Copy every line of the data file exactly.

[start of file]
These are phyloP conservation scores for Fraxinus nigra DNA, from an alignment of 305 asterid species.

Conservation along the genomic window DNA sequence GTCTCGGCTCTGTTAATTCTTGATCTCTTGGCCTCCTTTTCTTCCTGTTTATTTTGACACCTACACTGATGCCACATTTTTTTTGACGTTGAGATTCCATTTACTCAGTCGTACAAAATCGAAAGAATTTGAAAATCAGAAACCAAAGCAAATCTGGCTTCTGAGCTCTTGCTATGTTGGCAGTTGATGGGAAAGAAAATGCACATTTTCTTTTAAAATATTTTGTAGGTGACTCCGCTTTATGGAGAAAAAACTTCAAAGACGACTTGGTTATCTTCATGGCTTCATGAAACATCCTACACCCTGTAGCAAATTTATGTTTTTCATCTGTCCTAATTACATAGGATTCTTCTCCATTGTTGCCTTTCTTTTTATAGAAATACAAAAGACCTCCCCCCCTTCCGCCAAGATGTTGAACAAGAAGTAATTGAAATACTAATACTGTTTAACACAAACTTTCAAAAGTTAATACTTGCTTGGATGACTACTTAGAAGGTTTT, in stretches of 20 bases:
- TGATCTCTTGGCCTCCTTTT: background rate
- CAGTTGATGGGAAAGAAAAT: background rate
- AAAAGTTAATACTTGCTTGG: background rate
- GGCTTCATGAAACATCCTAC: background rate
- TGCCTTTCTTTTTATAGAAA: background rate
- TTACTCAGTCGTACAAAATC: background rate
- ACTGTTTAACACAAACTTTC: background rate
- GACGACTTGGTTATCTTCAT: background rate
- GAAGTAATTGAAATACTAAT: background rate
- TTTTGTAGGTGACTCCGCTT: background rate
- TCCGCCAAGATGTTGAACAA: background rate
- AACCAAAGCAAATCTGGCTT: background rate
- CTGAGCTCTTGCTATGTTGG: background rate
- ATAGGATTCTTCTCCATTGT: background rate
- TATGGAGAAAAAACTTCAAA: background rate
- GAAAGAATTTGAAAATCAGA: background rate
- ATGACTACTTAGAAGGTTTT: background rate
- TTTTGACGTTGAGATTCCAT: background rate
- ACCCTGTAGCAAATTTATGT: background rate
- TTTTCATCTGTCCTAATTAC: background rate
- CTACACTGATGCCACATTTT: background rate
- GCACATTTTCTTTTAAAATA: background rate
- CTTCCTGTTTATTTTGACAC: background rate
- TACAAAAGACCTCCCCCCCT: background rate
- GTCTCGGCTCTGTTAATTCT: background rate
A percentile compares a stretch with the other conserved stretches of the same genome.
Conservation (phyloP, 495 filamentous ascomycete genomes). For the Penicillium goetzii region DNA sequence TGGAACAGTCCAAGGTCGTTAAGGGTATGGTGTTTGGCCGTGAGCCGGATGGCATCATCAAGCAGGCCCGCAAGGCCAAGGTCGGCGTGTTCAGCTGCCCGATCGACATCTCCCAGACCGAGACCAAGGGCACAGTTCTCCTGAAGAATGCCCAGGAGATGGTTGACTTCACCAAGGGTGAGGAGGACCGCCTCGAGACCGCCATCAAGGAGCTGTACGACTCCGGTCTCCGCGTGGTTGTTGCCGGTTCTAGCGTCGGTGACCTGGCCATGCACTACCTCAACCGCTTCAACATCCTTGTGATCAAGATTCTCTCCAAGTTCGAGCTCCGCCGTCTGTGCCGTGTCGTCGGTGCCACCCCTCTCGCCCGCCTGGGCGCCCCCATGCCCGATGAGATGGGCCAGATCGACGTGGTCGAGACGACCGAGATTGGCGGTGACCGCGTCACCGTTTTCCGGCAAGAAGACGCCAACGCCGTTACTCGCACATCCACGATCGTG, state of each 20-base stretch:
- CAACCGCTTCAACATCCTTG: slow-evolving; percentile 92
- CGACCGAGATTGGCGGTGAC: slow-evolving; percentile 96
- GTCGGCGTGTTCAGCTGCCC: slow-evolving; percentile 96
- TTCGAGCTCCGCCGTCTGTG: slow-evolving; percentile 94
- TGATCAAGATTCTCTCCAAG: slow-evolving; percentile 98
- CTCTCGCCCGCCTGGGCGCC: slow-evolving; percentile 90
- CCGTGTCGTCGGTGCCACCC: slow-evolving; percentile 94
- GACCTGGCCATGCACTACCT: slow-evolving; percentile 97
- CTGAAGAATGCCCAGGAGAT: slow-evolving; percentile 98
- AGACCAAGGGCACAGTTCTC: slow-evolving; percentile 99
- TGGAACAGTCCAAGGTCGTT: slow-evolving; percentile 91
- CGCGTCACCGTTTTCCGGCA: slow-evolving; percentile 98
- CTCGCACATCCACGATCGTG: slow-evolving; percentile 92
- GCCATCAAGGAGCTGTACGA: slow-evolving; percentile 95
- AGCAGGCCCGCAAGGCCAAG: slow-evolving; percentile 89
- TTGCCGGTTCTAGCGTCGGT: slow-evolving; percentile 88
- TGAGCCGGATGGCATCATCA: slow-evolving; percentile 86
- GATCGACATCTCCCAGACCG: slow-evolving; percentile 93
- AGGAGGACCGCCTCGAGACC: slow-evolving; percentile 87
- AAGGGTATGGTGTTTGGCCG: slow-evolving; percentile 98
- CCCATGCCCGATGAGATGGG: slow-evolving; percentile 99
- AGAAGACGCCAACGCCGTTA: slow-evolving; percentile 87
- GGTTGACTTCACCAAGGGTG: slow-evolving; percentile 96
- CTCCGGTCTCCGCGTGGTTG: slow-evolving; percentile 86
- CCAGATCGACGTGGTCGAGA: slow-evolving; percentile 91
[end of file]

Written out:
These are phyloP conservation scores for Fraxinus nigra DNA, from an alignment of 305 asterid species.

Conservation along the genomic window DNA sequence GTCTCGGCTCTGTTAATTCTTGATCTCTTGGCCTCCTTTTCTTCCTGTTTATTTTGACACCTACACTGATGCCACATTTTTTTTGACGTTGAGATTCCATTTACTCAGTCGTACAAAATCGAAAGAATTTGAAAATCAGAAACCAAAGCAAATCTGGCTTCTGAGCTCTTGCTATGTTGGCAGTTGATGGGAAAGAAAATGCACATTTTCTTTTAAAATATTTTGTAGGTGACTCCGCTTTATGGAGAAAAAACTTCAAAGACGACTTGGTTATCTTCATGGCTTCATGAAACATCCTACACCCTGTAGCAAATTTATGTTTTTCATCTGTCCTAATTACATAGGATTCTTCTCCATTGTTGCCTTTCTTTTTATAGAAATACAAAAGACCTCCCCCCCTTCCGCCAAGATGTTGAACAAGAAGTAATTGAAATACTAATACTGTTTAACACAAACTTTCAAAAGTTAATACTTGCTTGGATGACTACTTAGAAGGTTTT, in stretches of 20 bases:
- TGATCTCTTGGCCTCCTTTT: background rate
- CAGTTGATGGGAAAGAAAAT: background rate
- AAAAGTTAATACTTGCTTGG: background rate
- GGCTTCATGAAACATCCTAC: background rate
- TGCCTTTCTTTTTATAGAAA: background rate
- TTACTCAGTCGTACAAAATC: background rate
- ACTGTTTAACACAAACTTTC: background rate
- GACGACTTGGTTATCTTCAT: background rate
- GAAGTAATTGAAATACTAAT: background rate
- TTTTGTAGGTGACTCCGCTT: background rate
- TCCGCCAAGATGTTGAACAA: background rate
- AACCAAAGCAAATCTGGCTT: background rate
- CTGAGCTCTTGCTATGTTGG: background rate
- ATAGGATTCTTCTCCATTGT: background rate
- TATGGAGAAAAAACTTCAAA: background rate
- GAAAGAATTTGAAAATCAGA: background rate
- ATGACTACTTAGAAGGTTTT: background rate
- TTTTGACGTTGAGATTCCAT: background rate
- ACCCTGTAGCAAATTTATGT: background rate
- TTTTCATCTGTCCTAATTAC: background rate
- CTACACTGATGCCACATTTT: background rate
- GCACATTTTCTTTTAAAATA: background rate
- CTTCCTGTTTATTTTGACAC: background rate
- TACAAAAGACCTCCCCCCCT: background rate
- GTCTCGGCTCTGTTAATTCT: background rate
A percentile compares a stretch with the other conserved stretches of the same genome.
Conservation (phyloP, 495 filamentous ascomycete genomes). For the Penicillium goetzii region DNA sequence TGGAACAGTCCAAGGTCGTTAAGGGTATGGTGTTTGGCCGTGAGCCGGATGGCATCATCAAGCAGGCCCGCAAGGCCAAGGTCGGCGTGTTCAGCTGCCCGATCGACATCTCCCAGACCGAGACCAAGGGCACAGTTCTCCTGAAGAATGCCCAGGAGATGGTTGACTTCACCAAGGGTGAGGAGGACCGCCTCGAGACCGCCATCAAGGAGCTGTACGACTCCGGTCTCCGCGTGGTTGTTGCCGGTTCTAGCGTCGGTGACCTGGCCATGCACTACCTCAACCGCTTCAACATCCTTGTGATCAAGATTCTCTCCAAGTTCGAGCTCCGCCGTCTGTGCCGTGTCGTCGGTGCCACCCCTCTCGCCCGCCTGGGCGCCCCCATGCCCGATGAGATGGGCCAGATCGACGTGGTCGAGACGACCGAGATTGGCGGTGACCGCGTCACCGTTTTCCGGCAAGAAGACGCCAACGCCGTTACTCGCACATCCACGATCGTG, state of each 20-base stretch:
- CAACCGCTTCAACATCCTTG: slow-evolving; percentile 92
- CGACCGAGATTGGCGGTGAC: slow-evolving; percentile 96
- GTCGGCGTGTTCAGCTGCCC: slow-evolving; percentile 96
- TTCGAGCTCCGCCGTCTGTG: slow-evolving; percentile 94
- TGATCAAGATTCTCTCCAAG: slow-evolving; percentile 98
- CTCTCGCCCGCCTGGGCGCC: slow-evolving; percentile 90
- CCGTGTCGTCGGTGCCACCC: slow-evolving; percentile 94
- GACCTGGCCATGCACTACCT: slow-evolving; percentile 97
- CTGAAGAATGCCCAGGAGAT: slow-evolving; percentile 98
- AGACCAAGGGCACAGTTCTC: slow-evolving; percentile 99
- TGGAACAGTCCAAGGTCGTT: slow-evolving; percentile 91
- CGCGTCACCGTTTTCCGGCA: slow-evolving; percentile 98
- CTCGCACATCCACGATCGTG: slow-evolving; percentile 92
- GCCATCAAGGAGCTGTACGA: slow-evolving; percentile 95
- AGCAGGCCCGCAAGGCCAAG: slow-evolving; percentile 89
- TTGCCGGTTCTAGCGTCGGT: slow-evolving; percentile 88
- TGAGCCGGATGGCATCATCA: slow-evolving; percentile 86
- GATCGACATCTCCCAGACCG: slow-evolving; percentile 93
- AGGAGGACCGCCTCGAGACC: slow-evolving; percentile 87
- AAGGGTATGGTGTTTGGCCG: slow-evolving; percentile 98
- CCCATGCCCGATGAGATGGG: slow-evolving; percentile 99
- AGAAGACGCCAACGCCGTTA: slow-evolving; percentile 87
- GGTTGACTTCACCAAGGGTG: slow-evolving; percentile 96
- CTCCGGTCTCCGCGTGGTTG: slow-evolving; percentile 86
- CCAGATCGACGTGGTCGAGA: slow-evolving; percentile 91